The election may be ending, but politics still isn’t a safe discussion topic around the holiday table. Using that old bugaboo, technology, at the table is even preferable to discussing politics.
According to its annual survey about technology and holiday traditions, nearly two-thirds of respondents (65%) said discussing politics around the table creates more tension than smartphone usage. The statistic is one of many showing a greater understanding and acceptance of technology at holiday gatherings.
“While the heads-down distraction of smartphones at the holiday table is frowned upon, it’s clear that politics tops technology when it comes to causing strained relations during the holiday season,” says Sequence CEO Jojo Roy. “After a long Presidential election cycle, consumers are probably ready for some pleasant diversions via smartphones, apps and other tech entertainment this year.”
In its survey of 1,000 consumers, nearly 60% of respondents felt their family and friends are conscientious about limiting their technology use during the holidays, a 20% increase over the previous year. One in five, meanwhile, said smartphones at the holiday table aren’t a big deal. (That number increases to 49% among Millennials.) This greater understanding and acceptance of smartphones could reflect how accustomed consumers have become with their presence.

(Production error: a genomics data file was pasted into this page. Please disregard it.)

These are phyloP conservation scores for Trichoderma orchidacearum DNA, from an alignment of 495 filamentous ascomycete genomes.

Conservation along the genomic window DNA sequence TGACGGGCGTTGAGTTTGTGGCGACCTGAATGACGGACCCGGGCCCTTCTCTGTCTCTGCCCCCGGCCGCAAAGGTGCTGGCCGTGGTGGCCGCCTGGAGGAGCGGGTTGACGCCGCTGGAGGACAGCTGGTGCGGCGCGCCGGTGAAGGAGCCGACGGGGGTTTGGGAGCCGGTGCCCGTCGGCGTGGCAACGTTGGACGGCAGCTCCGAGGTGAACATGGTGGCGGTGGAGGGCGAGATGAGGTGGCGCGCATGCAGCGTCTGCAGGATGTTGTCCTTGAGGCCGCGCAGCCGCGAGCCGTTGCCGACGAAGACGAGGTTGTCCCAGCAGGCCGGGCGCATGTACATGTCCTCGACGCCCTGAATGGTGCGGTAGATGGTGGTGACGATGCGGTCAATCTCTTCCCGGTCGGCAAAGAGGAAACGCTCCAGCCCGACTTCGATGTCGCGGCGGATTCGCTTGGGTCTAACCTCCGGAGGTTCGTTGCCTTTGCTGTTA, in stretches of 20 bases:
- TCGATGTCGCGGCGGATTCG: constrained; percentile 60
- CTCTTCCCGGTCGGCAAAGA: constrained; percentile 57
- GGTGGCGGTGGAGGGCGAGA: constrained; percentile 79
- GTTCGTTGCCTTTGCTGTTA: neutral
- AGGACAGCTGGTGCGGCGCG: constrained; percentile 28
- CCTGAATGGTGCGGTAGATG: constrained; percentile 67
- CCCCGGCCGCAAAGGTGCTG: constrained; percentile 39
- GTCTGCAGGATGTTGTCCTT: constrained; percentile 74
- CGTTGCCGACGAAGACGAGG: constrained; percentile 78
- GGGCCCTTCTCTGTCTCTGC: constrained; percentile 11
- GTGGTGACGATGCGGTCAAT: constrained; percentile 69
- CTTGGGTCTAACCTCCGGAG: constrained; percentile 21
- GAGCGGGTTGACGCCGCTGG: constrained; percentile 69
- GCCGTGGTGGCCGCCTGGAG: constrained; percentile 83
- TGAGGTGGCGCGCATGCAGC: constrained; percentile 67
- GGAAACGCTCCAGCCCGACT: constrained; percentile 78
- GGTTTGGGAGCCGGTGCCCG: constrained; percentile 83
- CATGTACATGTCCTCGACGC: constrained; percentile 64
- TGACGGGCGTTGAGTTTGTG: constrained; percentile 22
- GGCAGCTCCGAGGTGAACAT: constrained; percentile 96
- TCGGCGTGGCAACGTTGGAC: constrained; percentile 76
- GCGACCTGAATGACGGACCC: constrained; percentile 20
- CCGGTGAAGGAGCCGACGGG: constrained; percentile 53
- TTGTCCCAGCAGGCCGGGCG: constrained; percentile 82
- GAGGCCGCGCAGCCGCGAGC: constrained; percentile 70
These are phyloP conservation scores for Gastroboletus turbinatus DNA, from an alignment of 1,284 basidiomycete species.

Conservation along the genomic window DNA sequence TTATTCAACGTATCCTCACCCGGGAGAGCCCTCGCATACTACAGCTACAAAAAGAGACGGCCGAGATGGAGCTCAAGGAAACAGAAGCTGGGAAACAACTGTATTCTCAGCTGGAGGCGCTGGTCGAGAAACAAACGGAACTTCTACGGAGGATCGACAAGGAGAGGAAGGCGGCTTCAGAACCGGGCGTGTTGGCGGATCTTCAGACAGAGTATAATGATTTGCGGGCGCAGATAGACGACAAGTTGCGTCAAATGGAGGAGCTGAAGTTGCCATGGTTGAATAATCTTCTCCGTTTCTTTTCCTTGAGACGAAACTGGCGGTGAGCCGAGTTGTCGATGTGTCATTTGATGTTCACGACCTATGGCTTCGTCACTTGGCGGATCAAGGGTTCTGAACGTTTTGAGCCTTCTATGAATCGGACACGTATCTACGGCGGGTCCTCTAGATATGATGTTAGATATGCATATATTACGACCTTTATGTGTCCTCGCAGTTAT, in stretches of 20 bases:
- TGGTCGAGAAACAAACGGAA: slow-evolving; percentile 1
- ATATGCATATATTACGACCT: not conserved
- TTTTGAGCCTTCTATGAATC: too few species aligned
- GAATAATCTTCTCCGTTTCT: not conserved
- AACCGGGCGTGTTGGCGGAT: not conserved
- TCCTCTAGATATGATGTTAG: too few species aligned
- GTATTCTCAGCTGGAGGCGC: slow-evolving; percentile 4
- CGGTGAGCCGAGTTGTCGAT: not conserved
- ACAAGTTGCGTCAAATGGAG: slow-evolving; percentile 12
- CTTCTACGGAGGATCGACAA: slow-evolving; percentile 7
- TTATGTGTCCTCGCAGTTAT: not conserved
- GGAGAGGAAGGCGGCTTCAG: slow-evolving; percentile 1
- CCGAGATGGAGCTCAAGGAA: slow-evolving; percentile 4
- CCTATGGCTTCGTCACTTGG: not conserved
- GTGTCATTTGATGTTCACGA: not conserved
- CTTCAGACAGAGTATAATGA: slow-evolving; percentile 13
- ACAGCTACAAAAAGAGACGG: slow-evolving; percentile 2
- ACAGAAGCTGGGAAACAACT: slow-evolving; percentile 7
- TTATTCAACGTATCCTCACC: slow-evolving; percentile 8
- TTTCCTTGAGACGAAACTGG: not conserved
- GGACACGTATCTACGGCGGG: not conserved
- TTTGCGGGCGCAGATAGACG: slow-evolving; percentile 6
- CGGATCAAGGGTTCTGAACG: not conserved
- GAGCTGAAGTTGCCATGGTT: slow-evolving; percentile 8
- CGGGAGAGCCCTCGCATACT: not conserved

“Once [consumers] have started using a smartphone, they’ve forgotten what life was like before,” Roy tells Marketing Daily. “Once the novelty has worn off, you adjust to the social guidelines of it. It doesn’t necessarily upset people or insult them if you whip your phone out and take a picture.”
Nearly 80% of consumers, meanwhile, said using technology enhances their enjoyment or relieves stress around the holidays, with 41% saying using calendar, organization and note-taking apps also do so.
However, just because consumers are getting used to smartphone use around the holidays, there will likely be other disruptive technologies that consumers will continue to feud over during get-togethers, Roy says.
“It would be weird for someone to show up with a VR headset on, but the technology may be evolving where that are or may not be so out of place,” he says.